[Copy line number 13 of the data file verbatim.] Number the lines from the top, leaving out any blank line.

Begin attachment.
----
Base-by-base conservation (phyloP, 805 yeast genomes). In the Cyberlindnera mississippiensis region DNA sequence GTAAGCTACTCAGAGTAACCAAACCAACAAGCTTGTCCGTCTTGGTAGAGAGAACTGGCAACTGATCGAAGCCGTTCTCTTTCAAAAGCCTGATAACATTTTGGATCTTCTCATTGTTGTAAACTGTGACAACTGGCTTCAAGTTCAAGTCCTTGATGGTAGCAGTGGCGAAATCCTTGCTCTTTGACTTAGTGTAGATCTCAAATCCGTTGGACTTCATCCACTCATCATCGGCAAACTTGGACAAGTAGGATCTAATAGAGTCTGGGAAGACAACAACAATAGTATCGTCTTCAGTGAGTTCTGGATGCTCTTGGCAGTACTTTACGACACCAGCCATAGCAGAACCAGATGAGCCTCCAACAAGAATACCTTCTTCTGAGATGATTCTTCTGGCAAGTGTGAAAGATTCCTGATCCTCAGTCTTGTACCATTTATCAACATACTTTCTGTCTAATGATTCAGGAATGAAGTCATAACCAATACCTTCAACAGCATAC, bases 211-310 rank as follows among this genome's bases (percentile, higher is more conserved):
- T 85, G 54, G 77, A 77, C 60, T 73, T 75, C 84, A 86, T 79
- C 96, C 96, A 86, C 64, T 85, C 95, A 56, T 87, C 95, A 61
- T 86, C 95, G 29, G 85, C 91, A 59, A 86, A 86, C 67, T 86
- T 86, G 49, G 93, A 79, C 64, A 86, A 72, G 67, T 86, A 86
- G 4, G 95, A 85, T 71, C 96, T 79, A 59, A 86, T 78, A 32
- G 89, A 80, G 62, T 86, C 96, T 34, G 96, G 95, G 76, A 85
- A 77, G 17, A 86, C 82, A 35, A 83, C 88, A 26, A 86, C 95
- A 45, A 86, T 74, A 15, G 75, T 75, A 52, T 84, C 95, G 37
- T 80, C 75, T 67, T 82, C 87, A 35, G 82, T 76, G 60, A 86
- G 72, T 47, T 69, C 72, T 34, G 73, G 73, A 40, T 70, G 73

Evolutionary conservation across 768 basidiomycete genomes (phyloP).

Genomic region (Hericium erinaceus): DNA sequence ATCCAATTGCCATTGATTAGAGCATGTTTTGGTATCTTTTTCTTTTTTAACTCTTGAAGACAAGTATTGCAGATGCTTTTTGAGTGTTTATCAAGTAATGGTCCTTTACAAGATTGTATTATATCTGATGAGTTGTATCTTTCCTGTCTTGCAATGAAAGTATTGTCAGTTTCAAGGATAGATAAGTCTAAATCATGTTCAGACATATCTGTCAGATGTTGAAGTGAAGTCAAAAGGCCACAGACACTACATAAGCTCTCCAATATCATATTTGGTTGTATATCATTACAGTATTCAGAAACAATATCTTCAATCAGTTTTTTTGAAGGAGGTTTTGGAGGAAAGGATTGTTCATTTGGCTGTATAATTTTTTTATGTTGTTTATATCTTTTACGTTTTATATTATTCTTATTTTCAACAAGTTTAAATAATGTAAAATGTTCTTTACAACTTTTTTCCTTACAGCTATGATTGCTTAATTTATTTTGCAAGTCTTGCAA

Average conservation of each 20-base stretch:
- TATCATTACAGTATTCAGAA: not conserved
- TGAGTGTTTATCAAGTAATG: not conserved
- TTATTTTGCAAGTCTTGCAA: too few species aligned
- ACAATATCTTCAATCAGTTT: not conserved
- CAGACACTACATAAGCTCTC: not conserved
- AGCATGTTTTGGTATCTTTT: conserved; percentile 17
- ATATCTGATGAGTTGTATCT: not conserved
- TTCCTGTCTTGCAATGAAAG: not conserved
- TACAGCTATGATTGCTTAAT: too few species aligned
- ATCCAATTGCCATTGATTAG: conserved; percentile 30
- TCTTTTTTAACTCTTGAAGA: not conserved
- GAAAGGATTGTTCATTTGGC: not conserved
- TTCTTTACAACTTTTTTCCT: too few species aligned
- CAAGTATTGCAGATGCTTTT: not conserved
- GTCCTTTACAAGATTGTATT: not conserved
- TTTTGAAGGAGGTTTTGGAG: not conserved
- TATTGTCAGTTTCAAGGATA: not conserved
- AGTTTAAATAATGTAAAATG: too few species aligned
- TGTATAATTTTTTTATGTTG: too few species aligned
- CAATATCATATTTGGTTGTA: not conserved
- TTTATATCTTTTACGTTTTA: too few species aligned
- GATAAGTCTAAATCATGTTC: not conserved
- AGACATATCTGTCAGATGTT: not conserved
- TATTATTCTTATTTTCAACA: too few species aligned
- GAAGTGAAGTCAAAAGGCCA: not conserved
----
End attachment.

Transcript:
Genomic region (Hericium erinaceus): DNA sequence ATCCAATTGCCATTGATTAGAGCATGTTTTGGTATCTTTTTCTTTTTTAACTCTTGAAGACAAGTATTGCAGATGCTTTTTGAGTGTTTATCAAGTAATGGTCCTTTACAAGATTGTATTATATCTGATGAGTTGTATCTTTCCTGTCTTGCAATGAAAGTATTGTCAGTTTCAAGGATAGATAAGTCTAAATCATGTTCAGACATATCTGTCAGATGTTGAAGTGAAGTCAAAAGGCCACAGACACTACATAAGCTCTCCAATATCATATTTGGTTGTATATCATTACAGTATTCAGAAACAATATCTTCAATCAGTTTTTTTGAAGGAGGTTTTGGAGGAAAGGATTGTTCATTTGGCTGTATAATTTTTTTATGTTGTTTATATCTTTTACGTTTTATATTATTCTTATTTTCAACAAGTTTAAATAATGTAAAATGTTCTTTACAACTTTTTTCCTTACAGCTATGATTGCTTAATTTATTTTGCAAGTCTTGCAA